By Rita Soronen
President and CEO
We hear it every day. “Adopt out of foster care? No, the system is just such a mess.” Or, “I’d like to think about it, but honestly I’ve heard all these kids have problems.” Or, “It’s just too expensive.”
Why adults consider foster care adoption or choose not to adopt from foster care may be driven by direct experience, word of mouth, or simple misperceptions they may have about the system or the children who are waiting to be adopted.
In 2001, when the Dave Thomas Foundation for Adoption looked at the typical messaging around foster care adoption, we learned that for the most part it was “shoot from the hip” marketing, crisis-based communications, or photo listings of children. There was a lack of solid, accurate, or actionable data on how adults viewed adoption in the United States.
In an effort to both understand perceptions about foster care adoption and then respond appropriately, we began working with Harris Interactive to perform a national survey on Americans’ attitudes on adoption. We did it again in 2007, and have just released the third National Foster Care Adoption Attitudes Survey.
These national surveys have not only helped the Foundation to strategically create programs and awareness campaigns that address myths and misperceptions, but have also elevated a national conversation about the responsibility we all share to ensure that every child waiting to be adopted is placed with a family – not just some of the children, but all of the 104,000 children.
Over the last five years, Americans’ positive opinions of foster care adoption have grown. The percentage of adults considering any form of adoption has decreased slightly since 2007 (from 28 percent to 24 percent). This year, though, the percentage of Americans who have a positive opinion of foster care adoption grew more than the percentage of international or private infant adoption, which actually saw declines. Make no mistake; we celebrate all adoptions regardless of a child’s age or the border that defines them. But the Dave Thomas Foundation for Adoption’s mission is to focus on children in America’s foster care system, so for the work of the Foundation and for the children in America’s foster care system, this is good news.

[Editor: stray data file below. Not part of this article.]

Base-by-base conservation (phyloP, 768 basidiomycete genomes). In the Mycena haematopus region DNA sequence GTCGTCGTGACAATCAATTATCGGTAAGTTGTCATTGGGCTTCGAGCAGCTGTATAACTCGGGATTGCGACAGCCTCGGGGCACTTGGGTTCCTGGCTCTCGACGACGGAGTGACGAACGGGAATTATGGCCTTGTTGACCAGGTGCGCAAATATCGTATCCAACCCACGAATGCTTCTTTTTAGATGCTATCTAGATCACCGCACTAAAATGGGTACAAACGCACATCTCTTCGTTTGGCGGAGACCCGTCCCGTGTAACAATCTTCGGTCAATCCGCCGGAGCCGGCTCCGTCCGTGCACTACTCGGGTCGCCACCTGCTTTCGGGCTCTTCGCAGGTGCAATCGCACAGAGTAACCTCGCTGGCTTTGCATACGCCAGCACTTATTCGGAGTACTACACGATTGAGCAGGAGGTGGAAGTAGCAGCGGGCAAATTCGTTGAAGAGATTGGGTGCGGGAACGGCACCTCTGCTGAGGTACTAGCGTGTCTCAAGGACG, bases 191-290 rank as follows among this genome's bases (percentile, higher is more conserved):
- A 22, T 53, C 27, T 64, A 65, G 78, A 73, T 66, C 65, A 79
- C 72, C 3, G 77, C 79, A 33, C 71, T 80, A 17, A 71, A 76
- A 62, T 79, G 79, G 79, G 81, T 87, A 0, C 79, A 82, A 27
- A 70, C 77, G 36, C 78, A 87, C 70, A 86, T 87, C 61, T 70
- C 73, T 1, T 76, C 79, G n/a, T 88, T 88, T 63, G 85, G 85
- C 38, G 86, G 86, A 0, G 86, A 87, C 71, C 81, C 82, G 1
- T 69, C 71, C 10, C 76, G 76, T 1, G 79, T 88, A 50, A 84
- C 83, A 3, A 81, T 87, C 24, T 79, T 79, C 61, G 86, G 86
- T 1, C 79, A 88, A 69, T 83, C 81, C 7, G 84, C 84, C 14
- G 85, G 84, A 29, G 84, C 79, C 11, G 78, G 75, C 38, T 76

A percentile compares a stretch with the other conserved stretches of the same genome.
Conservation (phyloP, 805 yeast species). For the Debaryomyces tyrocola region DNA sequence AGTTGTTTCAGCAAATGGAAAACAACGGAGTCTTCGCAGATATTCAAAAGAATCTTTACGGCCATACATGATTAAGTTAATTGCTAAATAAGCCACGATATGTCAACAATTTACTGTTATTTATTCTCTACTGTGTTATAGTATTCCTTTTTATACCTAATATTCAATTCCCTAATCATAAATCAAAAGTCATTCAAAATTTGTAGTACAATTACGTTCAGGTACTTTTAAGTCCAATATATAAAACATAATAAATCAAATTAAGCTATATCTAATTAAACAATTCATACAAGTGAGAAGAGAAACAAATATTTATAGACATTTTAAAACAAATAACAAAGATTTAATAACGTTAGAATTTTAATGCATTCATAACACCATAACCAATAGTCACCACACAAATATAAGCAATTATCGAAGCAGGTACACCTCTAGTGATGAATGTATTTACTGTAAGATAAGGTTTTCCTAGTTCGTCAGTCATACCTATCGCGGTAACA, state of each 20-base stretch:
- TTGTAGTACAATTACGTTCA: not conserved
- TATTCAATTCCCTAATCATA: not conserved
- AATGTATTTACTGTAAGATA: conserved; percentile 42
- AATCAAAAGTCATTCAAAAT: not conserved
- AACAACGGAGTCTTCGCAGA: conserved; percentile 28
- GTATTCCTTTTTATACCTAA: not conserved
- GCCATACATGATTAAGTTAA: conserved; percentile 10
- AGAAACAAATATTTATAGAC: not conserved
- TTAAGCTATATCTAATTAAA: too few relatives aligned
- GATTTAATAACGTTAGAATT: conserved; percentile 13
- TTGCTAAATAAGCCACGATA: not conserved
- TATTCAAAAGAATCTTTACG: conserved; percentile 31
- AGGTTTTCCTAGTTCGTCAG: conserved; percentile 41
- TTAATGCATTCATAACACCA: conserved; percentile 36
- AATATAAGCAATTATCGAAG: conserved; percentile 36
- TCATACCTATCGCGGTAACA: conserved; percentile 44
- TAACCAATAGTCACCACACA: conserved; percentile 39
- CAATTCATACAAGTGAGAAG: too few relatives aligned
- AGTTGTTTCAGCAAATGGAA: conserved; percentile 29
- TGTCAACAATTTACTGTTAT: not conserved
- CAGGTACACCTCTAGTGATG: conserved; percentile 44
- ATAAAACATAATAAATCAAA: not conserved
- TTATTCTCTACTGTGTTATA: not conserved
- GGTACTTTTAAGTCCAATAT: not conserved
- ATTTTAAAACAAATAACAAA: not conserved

But there is much more work to do. We have consistently found that Americans wrongly believe that children are in foster care because they have done something wrong. Again this year, we found that half of Americans are convinced that children are in care because they are “juvenile delinquents.” Of course, nothing could be farther from the truth, but we need to be clearer about why these children are in care – because they have been abused, neglected, abandoned or harmed.
In this year’s survey, we asked participants if they believed that every child is adoptable. A small majority (51%) said yes. Again, our job in messaging, marketing and communications is to reinforce the notion that every child is adoptable and that each child waiting to be adopted deserves a family of his or her own.
Evidence-based efforts are critical to the work of the Dave Thomas Foundation for Adoption. When we set out to prove that our child-focused adoption recruitment methods were successful, we learned that we have up to three times the rate of success as other adoption methods. By sharing our adoption model and making this kind of information available, we are turning “business as usual” on its head for children in foster care waiting to be adopted.
With these findings, will continue to inform Americans about children in foster care, continue to educate adoption professionals about the best way to serve children, and continue to advocate for better policies that will move these children out of the system and into families.
The 2013 National Foster Care Adoption Attitudes Survey also reminds us that a louder national conversation about how we better serve our children is essential to living up to what should be our unbreakable promise to them – that we will find them the families they deserve. And as our founder, Dave Thomas reminded us, it is simply the right thing to do.
A version of this post also ran on the Chronicle of Social Change.